This analysis doesn’t take into account the inertial behaviour of the primary vote series so the size of the effects above are slightly out. But after adjusting for that behaviour (which makes everything a lot more complicated to explain), the above results are only out by a maximum of about half a point thereabouts.



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19 Responses to “Howards Movements”

  1. Stunkrat said

    There appears to be a spike and sustained period above the average; it kicks in Q3 2004 and dies in the bum Q1 2005. I assume that it’s associated wtih Latham and the 2K4 election, and then it dies in the bum when Latham went spak.

    Also, you misspelt “navel”. You’d have us staring at passing ships.

  2. Possum Comitatus said

    That spike was Latham – I was thinking of throwing it in (actually did to check it out) but it was a bit of a flash in the pan and just clogged the graph up 😉

    Ta for the spelling mistake.

  3. jasmine_Anadyr said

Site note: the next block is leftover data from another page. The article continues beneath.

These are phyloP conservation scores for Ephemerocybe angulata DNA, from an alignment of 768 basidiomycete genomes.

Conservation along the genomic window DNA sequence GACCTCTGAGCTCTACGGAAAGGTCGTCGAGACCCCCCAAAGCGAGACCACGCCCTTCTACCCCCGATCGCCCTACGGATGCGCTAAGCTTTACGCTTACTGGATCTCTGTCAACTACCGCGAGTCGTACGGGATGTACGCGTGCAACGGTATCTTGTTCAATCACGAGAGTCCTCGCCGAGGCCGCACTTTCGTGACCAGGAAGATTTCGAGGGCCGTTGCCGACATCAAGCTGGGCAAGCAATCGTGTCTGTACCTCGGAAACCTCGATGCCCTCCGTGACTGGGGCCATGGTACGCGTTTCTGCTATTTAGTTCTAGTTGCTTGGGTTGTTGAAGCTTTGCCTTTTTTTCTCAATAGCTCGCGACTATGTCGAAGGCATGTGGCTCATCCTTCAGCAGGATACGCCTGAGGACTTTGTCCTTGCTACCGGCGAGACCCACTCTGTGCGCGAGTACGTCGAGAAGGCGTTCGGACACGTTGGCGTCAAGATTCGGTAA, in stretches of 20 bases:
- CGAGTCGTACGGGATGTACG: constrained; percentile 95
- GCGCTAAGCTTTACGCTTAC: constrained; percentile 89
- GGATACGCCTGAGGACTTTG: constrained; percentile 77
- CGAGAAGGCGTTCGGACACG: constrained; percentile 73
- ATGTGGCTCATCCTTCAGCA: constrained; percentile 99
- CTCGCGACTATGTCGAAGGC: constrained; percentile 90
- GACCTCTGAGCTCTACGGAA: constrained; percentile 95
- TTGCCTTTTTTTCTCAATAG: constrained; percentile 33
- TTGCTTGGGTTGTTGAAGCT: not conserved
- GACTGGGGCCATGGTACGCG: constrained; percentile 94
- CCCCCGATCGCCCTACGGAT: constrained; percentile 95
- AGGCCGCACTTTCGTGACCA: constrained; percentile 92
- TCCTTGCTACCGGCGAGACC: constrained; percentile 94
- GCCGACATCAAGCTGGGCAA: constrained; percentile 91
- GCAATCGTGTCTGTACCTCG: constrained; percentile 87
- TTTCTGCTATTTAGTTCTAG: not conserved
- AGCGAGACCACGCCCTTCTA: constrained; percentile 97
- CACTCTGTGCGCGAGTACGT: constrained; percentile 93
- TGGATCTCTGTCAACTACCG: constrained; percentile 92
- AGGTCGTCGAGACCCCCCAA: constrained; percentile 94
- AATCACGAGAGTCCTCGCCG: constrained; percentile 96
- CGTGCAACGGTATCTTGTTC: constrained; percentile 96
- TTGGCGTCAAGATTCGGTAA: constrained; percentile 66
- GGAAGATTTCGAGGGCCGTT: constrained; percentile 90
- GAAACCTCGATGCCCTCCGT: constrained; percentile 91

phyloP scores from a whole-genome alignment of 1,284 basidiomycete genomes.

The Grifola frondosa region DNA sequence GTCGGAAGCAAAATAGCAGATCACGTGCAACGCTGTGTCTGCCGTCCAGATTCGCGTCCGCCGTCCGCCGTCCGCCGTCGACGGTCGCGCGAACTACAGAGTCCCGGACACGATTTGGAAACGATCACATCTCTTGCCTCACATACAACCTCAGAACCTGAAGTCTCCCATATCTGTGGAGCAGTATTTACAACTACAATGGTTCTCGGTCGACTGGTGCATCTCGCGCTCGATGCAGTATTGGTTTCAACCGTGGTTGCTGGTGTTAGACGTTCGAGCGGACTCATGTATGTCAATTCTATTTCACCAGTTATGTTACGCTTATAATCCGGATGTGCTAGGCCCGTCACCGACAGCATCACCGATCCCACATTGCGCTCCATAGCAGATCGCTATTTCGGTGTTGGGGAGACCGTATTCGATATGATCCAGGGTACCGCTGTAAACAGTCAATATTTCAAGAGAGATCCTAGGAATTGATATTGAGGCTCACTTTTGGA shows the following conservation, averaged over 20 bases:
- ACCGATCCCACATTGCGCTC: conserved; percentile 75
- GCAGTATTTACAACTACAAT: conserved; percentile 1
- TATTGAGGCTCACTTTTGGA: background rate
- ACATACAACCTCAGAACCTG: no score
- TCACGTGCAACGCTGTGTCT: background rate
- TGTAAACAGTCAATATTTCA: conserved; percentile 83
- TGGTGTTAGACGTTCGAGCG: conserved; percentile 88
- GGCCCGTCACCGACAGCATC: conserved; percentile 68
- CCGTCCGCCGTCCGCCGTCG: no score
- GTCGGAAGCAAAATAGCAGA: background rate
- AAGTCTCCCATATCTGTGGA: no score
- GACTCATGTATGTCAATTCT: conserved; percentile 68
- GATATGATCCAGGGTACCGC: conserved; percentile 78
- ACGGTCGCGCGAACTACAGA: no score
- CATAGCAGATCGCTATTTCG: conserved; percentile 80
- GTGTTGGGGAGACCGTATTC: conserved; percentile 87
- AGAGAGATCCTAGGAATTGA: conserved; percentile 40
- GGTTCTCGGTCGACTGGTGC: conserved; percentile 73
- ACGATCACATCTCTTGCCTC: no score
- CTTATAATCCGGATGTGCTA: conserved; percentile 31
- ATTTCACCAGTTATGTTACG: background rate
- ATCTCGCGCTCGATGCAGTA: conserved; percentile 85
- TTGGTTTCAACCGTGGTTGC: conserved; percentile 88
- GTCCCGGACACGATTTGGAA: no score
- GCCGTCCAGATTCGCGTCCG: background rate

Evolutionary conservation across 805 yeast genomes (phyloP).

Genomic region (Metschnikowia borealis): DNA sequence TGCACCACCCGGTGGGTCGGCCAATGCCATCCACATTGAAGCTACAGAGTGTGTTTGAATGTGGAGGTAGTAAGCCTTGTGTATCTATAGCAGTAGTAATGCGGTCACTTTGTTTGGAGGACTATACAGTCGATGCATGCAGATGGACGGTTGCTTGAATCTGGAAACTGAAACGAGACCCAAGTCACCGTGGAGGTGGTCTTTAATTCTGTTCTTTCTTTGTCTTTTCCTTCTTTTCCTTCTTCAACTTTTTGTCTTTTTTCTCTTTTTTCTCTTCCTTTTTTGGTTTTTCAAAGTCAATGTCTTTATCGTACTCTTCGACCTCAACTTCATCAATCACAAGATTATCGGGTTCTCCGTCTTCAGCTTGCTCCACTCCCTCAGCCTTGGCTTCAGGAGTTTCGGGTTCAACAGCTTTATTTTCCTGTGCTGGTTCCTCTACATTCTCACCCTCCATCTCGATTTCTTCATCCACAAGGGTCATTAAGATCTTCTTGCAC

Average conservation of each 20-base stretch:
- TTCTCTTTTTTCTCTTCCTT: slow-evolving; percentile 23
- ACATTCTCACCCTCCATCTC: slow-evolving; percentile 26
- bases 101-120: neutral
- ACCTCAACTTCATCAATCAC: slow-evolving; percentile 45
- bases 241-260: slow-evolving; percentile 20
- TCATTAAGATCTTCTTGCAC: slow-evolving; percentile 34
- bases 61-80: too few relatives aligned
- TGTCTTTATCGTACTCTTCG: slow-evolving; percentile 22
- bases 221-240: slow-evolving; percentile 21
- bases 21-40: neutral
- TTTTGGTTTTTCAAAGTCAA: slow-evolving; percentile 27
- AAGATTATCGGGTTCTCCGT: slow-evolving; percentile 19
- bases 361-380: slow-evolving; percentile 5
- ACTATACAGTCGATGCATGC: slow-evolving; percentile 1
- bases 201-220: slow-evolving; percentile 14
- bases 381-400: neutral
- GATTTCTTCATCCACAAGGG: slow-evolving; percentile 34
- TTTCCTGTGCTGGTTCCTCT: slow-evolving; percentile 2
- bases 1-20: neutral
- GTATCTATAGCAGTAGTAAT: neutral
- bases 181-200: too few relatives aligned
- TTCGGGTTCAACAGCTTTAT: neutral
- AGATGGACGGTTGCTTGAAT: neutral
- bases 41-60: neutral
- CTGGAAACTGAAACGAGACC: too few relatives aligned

congrats on your (I’m guessing) unpaid gig with Morgan Polling – they seem very very fond of you.

  4. lurker said

    So you’re saying there’s an interaction between WC and Rudd but the combined total eefect of the two is still about 6% drop whether you consider them independently or combined?

  5. Possum Comitatus said

    Jas – its actually a comment by Alan H they’re referring to back in the comments section of one of the posts.Their link just sort of turned up one day in their releases, as did Gary Morgan here with a statement in the comments section and its been that way ever since.

    Lurker, that’s about right.The effect of Workchoices is overlapping with the effect of Rudd so it gets difficult (although not impossible) to separate them out exactly.Collectively they have an effect of about 6%.The only question is over the proportions of the effect for each.My feeling is that Workchoices is a slightly bigger effect than Rudd because of the dynamics of the way they play out when I measure them in different ways.